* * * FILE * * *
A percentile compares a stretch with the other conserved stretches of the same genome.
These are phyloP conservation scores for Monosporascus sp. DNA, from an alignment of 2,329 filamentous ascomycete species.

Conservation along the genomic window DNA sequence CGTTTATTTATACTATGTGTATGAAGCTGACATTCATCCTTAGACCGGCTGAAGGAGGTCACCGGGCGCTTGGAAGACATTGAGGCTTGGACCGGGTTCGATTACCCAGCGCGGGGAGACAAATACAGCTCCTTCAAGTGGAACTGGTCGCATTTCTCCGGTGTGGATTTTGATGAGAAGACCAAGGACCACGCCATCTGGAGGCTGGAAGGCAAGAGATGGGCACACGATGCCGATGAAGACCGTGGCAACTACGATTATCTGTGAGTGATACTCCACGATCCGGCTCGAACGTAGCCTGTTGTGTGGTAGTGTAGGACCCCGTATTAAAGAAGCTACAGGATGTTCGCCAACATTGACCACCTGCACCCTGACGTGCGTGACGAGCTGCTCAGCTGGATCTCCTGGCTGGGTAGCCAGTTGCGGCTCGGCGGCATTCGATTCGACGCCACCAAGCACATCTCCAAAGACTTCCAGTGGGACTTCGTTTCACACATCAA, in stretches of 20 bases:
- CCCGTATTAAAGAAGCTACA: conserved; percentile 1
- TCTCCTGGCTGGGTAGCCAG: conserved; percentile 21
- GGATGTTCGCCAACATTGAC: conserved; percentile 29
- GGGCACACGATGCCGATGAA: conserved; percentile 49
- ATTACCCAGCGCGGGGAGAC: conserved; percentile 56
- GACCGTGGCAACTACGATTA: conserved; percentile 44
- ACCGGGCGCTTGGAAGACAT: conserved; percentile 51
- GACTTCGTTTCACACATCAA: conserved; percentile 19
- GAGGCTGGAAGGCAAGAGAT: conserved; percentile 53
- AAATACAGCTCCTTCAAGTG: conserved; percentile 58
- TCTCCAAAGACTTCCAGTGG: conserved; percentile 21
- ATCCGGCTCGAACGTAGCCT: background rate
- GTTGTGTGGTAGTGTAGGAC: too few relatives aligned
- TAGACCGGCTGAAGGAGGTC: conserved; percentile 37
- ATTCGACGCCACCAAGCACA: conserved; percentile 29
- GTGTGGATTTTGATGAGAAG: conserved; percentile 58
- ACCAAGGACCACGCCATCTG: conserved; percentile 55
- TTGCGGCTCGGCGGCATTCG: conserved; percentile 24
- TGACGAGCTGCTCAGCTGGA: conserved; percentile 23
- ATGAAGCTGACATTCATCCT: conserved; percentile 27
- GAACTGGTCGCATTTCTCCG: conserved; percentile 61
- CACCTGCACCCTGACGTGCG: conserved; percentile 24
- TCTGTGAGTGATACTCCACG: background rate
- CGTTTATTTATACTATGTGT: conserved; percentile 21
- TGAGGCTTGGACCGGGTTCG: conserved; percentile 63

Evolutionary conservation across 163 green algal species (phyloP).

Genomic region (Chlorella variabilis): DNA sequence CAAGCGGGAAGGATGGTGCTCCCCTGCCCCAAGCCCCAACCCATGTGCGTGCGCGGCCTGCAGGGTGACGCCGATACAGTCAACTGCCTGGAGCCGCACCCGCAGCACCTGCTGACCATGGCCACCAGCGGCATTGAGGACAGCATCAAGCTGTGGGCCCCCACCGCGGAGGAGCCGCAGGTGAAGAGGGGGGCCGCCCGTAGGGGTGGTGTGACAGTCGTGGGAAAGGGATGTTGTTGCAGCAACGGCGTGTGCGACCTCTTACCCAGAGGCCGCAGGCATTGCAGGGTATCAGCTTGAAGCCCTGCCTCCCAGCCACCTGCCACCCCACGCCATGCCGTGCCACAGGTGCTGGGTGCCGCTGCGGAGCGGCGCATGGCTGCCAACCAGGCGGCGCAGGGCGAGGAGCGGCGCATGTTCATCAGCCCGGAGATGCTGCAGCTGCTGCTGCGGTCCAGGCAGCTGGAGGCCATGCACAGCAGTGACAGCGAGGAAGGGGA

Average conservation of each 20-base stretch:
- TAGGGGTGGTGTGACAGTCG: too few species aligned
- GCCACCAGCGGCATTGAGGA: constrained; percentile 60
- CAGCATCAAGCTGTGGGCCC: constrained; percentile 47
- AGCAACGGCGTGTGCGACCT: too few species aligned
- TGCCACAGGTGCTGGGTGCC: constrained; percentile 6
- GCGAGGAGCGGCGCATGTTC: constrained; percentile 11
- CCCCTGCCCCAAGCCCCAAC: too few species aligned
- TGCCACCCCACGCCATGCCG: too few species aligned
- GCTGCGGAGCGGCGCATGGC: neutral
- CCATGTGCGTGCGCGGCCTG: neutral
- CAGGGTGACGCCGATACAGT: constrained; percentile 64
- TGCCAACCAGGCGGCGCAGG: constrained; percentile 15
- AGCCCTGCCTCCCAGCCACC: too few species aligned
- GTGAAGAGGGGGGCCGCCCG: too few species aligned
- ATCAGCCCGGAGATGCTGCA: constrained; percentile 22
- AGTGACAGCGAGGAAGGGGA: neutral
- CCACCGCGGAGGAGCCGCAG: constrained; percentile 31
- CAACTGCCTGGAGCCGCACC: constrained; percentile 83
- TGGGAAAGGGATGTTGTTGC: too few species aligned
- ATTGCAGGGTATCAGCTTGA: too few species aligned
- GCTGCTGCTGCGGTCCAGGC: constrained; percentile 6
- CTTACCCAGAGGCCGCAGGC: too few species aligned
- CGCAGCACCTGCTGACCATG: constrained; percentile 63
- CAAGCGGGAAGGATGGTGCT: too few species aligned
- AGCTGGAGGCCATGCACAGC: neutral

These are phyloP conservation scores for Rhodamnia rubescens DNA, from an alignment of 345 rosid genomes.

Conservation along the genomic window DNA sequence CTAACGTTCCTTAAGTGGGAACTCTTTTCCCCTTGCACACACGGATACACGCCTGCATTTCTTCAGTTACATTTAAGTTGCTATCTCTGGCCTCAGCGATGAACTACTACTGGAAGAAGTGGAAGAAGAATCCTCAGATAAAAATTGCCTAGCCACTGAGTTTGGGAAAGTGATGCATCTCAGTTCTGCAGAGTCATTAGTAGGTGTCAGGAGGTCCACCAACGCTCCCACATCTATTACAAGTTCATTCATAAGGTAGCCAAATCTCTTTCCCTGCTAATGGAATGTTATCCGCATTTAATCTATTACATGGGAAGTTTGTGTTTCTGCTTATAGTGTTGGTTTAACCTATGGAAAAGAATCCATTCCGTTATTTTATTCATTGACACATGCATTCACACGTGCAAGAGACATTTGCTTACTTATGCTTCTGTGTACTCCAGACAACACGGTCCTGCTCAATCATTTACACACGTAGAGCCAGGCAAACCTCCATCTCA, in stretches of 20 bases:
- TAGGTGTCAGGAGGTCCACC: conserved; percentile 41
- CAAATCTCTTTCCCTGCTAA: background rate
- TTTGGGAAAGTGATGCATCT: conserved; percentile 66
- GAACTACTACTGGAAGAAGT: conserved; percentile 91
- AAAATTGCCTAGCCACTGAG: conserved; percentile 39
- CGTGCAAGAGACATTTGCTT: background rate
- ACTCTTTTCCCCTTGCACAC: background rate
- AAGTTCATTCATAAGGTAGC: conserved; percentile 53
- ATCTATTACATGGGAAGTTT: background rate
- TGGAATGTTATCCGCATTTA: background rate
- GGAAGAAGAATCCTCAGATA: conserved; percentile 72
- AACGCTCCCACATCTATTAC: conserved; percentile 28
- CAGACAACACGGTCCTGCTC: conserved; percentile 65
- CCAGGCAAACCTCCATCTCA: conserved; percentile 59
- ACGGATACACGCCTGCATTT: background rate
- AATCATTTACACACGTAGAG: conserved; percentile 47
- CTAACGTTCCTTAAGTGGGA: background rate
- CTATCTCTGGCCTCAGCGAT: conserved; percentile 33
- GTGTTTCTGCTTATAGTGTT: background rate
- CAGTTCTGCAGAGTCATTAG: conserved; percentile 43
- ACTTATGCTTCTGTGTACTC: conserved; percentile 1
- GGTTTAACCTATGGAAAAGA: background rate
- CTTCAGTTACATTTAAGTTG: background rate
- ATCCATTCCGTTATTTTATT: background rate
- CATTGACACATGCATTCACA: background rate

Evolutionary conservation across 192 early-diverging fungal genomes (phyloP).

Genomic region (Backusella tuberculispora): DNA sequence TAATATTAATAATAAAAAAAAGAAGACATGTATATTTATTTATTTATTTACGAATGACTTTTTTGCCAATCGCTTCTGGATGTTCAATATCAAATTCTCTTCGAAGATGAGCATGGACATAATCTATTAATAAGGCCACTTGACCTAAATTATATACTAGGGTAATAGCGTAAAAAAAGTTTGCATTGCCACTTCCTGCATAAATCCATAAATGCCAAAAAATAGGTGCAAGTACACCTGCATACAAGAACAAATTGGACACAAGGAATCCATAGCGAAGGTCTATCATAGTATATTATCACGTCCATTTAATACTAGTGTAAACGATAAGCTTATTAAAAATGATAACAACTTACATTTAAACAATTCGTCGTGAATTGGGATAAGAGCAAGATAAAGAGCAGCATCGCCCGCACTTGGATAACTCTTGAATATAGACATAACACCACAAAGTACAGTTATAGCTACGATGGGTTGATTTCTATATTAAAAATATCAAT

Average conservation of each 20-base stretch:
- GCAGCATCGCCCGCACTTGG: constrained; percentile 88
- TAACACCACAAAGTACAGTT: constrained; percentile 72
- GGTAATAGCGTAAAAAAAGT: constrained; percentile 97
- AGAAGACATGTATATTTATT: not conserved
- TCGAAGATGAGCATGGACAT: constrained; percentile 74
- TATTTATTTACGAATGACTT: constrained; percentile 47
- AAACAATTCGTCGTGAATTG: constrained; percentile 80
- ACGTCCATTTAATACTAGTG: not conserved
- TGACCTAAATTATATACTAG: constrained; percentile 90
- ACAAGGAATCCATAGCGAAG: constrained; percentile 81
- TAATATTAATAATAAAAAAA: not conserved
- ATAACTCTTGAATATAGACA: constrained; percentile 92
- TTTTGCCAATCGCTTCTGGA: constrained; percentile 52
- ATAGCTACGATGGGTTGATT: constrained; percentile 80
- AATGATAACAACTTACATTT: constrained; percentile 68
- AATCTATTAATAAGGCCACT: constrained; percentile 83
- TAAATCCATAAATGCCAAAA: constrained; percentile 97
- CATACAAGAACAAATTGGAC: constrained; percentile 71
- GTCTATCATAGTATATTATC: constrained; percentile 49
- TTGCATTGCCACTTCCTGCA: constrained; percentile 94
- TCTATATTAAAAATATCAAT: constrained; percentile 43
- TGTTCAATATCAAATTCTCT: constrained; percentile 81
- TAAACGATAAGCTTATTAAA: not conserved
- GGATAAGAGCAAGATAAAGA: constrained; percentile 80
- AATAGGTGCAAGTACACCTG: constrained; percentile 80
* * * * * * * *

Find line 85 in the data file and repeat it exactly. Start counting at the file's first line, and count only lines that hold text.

Genomic region (Backusella tuberculispora): DNA sequence TAATATTAATAATAAAAAAAAGAAGACATGTATATTTATTTATTTATTTACGAATGACTTTTTTGCCAATCGCTTCTGGATGTTCAATATCAAATTCTCTTCGAAGATGAGCATGGACATAATCTATTAATAAGGCCACTTGACCTAAATTATATACTAGGGTAATAGCGTAAAAAAAGTTTGCATTGCCACTTCCTGCATAAATCCATAAATGCCAAAAAATAGGTGCAAGTACACCTGCATACAAGAACAAATTGGACACAAGGAATCCATAGCGAAGGTCTATCATAGTATATTATCACGTCCATTTAATACTAGTGTAAACGATAAGCTTATTAAAAATGATAACAACTTACATTTAAACAATTCGTCGTGAATTGGGATAAGAGCAAGATAAAGAGCAGCATCGCCCGCACTTGGATAACTCTTGAATATAGACATAACACCACAAAGTACAGTTATAGCTACGATGGGTTGATTTCTATATTAAAAATATCAAT